Through These Eyes: King of the Bullies


Logan Kinlaw. Seventh grade bully, bully to the gods. I was quiet and awkward; Logan was obnoxious and powerful. We were equally unpopular, me for my social ineptitude, Logan for his tyranny.

He humiliated teachers by “answering” questions in class with sexually explicit responses, embarrassed administrators with, in at least one instance, a pantsing and ass smacking of Assistant Principal Johnson; and, among his countless other triumphs over school officials, Logan befriended Ms. Jenkins, Head Cafeteria Lady and Grand Ultimate Queen of Mean. It was with this résumé he inherited — nay, originated — the ironic mantle “King of Noble,” named for our school, not for his virtue. Class clowns quieted when he passed them by, lunchtime crooks paid him their tithes, classroom bullies wept at his feet; from sixth-grade innocents to eighth-grade veterans, Logan reigned over us all, our unrivaled villain supreme.

Wiser students considered themselves lucky on the first days back from summer and winter vacation when they walked into classrooms to find the worst of their troubles were bullies like Brandon Shepard, whose style was preteen-traditional: a few arm twists and shoves here, a cruel nickname and devastating assessment there — bullies who’d destroy you one minute and cower at tattletale threats the next. Logan’s methods dwarfed the worst Brandon and his peers dealt. Logan “bullied your insides,” a girl once said.

Logan had no parallel. He didn’t lower himself to name-calling; “pansy,” “pussy,” “fag” — favorites of his underlings — were too cliché, too easy. What made Logan so lethal was his perceptiveness: he knew more than how to bully, he knew why bullying worked. He identified in his victims’ insecurities at their roots, emotions that no other 12-year-old could recognize. Logan understood that truly distressing his targets meant diving deep, into corners to which even we were unaware: fears of loss, sexual abuse, loneliness, death.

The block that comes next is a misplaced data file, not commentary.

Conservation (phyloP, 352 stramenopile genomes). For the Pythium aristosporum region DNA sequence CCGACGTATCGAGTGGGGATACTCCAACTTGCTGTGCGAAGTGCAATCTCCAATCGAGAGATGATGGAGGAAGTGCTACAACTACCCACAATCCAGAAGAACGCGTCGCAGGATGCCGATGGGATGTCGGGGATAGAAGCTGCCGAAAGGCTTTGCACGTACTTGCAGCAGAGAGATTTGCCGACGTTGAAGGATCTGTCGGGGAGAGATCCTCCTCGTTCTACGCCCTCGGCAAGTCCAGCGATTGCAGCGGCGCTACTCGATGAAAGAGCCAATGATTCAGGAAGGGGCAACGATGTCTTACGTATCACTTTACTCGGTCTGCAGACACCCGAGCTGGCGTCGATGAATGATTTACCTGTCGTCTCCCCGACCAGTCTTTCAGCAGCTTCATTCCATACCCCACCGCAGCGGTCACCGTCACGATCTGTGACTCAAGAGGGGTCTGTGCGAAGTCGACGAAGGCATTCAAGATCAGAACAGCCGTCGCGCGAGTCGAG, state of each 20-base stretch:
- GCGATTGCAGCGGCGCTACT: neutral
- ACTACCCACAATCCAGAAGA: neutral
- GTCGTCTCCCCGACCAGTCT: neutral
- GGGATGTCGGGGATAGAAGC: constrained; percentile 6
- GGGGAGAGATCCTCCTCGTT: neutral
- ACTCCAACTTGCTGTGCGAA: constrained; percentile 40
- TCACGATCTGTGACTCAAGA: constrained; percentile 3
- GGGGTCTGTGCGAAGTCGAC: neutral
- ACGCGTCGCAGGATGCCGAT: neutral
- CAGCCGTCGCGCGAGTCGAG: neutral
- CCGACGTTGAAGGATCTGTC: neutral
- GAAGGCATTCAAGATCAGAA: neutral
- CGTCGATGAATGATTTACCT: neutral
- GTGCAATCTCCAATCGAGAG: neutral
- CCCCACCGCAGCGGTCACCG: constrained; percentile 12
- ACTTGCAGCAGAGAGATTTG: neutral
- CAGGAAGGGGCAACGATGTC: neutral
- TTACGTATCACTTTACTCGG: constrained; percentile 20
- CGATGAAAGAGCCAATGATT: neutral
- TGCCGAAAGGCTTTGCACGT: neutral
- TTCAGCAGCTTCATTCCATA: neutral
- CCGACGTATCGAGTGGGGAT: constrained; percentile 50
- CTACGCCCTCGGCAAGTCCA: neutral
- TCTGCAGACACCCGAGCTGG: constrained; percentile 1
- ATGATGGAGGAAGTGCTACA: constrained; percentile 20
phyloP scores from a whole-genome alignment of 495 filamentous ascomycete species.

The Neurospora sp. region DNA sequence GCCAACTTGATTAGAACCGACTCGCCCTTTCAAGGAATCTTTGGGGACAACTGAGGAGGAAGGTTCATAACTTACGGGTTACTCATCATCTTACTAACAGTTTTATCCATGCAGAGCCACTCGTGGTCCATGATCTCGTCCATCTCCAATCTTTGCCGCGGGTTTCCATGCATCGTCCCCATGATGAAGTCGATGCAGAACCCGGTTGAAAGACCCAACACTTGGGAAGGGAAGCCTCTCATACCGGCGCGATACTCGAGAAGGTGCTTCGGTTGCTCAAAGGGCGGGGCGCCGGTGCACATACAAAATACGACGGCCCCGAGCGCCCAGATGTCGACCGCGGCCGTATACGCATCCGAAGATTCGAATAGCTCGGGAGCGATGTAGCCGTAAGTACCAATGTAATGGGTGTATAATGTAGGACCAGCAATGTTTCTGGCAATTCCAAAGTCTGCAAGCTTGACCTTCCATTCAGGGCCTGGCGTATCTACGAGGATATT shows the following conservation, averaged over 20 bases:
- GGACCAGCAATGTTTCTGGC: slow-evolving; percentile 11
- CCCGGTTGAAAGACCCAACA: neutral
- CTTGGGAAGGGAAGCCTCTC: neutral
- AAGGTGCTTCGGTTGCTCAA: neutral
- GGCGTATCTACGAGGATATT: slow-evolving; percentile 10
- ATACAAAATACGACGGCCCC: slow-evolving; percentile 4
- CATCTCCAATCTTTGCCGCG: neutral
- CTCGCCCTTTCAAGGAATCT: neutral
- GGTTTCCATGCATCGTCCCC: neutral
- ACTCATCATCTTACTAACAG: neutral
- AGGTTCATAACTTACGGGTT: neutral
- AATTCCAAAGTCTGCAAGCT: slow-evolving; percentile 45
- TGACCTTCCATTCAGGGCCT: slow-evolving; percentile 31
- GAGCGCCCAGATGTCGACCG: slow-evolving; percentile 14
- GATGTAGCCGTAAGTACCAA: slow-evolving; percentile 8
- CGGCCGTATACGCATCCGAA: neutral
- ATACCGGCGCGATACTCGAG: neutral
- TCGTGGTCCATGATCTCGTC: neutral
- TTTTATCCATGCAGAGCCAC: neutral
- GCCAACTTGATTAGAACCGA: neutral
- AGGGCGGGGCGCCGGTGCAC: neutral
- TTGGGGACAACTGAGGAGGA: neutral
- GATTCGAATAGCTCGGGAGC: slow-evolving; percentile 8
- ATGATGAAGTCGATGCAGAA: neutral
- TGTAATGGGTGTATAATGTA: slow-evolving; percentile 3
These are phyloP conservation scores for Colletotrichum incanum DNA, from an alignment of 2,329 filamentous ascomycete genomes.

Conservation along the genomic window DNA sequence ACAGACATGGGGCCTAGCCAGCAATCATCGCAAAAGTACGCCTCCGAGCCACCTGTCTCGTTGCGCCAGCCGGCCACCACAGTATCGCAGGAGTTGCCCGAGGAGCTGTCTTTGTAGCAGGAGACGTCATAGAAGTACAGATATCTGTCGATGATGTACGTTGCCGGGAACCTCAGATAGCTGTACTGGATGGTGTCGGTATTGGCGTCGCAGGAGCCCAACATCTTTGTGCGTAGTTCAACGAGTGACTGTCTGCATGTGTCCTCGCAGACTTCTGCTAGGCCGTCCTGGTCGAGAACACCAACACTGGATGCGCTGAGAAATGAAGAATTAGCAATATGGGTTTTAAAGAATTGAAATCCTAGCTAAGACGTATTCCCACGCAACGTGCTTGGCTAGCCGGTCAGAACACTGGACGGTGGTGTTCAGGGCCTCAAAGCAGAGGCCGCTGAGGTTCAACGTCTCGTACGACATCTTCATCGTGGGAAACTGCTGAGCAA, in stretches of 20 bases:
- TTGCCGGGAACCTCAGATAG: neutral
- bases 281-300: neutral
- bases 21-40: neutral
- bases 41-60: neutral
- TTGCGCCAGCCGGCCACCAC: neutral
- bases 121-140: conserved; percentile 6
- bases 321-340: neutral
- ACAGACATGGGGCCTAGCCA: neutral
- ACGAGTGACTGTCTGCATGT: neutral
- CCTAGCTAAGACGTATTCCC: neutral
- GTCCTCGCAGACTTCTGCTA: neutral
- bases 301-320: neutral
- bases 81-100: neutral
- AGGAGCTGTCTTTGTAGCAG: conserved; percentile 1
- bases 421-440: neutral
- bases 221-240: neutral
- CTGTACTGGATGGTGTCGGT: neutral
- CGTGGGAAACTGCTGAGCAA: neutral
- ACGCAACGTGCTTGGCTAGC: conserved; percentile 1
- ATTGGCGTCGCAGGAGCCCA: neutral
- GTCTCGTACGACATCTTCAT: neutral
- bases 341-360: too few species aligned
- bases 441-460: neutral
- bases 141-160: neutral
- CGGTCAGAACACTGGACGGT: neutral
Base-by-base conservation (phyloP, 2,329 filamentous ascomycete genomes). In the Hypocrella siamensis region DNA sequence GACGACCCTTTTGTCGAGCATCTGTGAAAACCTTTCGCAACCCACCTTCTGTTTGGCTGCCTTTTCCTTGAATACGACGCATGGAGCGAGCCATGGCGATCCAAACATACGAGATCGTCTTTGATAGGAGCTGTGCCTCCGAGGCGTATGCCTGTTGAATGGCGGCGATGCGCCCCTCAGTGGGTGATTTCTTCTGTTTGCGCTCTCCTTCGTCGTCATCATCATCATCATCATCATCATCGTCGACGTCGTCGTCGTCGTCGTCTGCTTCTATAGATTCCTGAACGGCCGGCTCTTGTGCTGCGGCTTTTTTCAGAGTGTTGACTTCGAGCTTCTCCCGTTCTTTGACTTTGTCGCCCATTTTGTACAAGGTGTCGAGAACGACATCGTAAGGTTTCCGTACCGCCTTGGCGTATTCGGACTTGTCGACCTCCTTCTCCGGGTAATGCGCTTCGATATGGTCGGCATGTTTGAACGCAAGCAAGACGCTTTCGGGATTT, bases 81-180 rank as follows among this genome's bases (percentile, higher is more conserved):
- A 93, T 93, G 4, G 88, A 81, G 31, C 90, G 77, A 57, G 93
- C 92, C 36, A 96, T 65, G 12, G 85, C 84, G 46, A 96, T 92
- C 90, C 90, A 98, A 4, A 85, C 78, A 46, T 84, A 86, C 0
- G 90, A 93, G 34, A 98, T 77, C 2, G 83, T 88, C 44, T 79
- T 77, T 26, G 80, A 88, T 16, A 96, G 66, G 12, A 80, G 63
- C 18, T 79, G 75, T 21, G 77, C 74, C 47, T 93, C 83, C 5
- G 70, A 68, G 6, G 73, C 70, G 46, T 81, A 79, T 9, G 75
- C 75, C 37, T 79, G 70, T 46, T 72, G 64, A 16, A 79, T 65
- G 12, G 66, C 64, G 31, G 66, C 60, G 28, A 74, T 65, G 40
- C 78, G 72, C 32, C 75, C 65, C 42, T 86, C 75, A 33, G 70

He never threatened us with physical violence; he put many into the pavement — sent at least one to the hospital — but he did so reactively, to silence foolhardy challengers. Fighting was beneath him. Logan killed his victims from within, and most torturous were his whispered attacks. We all knew when one was coming.

I’d been something of a “student” — in the purest sense of the word — of Logan’s for some time. I studied him closely with the sort of morbid fascination onlookers exhibit when slowing down to see the aftermath of car accidents. We even made eye contact a few times, but to no end. I always figured Logan saw me as too easy a target, an invisible nerd, a side dish even to a normal bully. But that would come to an end.

Seventh grade, boys’ locker room, fourth period. Everyone but Logan and I is laughing and teasing one another as they file out of the locker room and into the gym. I’m on a bench, tying my tennis shoes.

“Hey, Justin,” Logan says as he approaches from behind. Like all of his harshest attacks, his tone is unsettlingly pleasant. I pretend not to hear him and stand, shoes untied, and start my way out with the other boys.

“Justin,” he says a bit louder. I stop. He knows I’ve heard him. Before I turn to face him, a boy in front of me glances back with sympathetic eyes.

I turn to Logan. He walks to me, stands uncomfortably close, rests his hands on my shoulders, puts his lips to my ear, and slowly pushes his body into mine, his chest first, then his legs, then his groin. I’m instantly and at once terrified and aroused. His breath is steady, sensual, warm on my ear. He smells clean and masculine. As he pushes into me, I wonder if he’s gay. Maybe he’s spared me because he likes me. He’s never done this to anyone. Of course, his attacks were always innovative.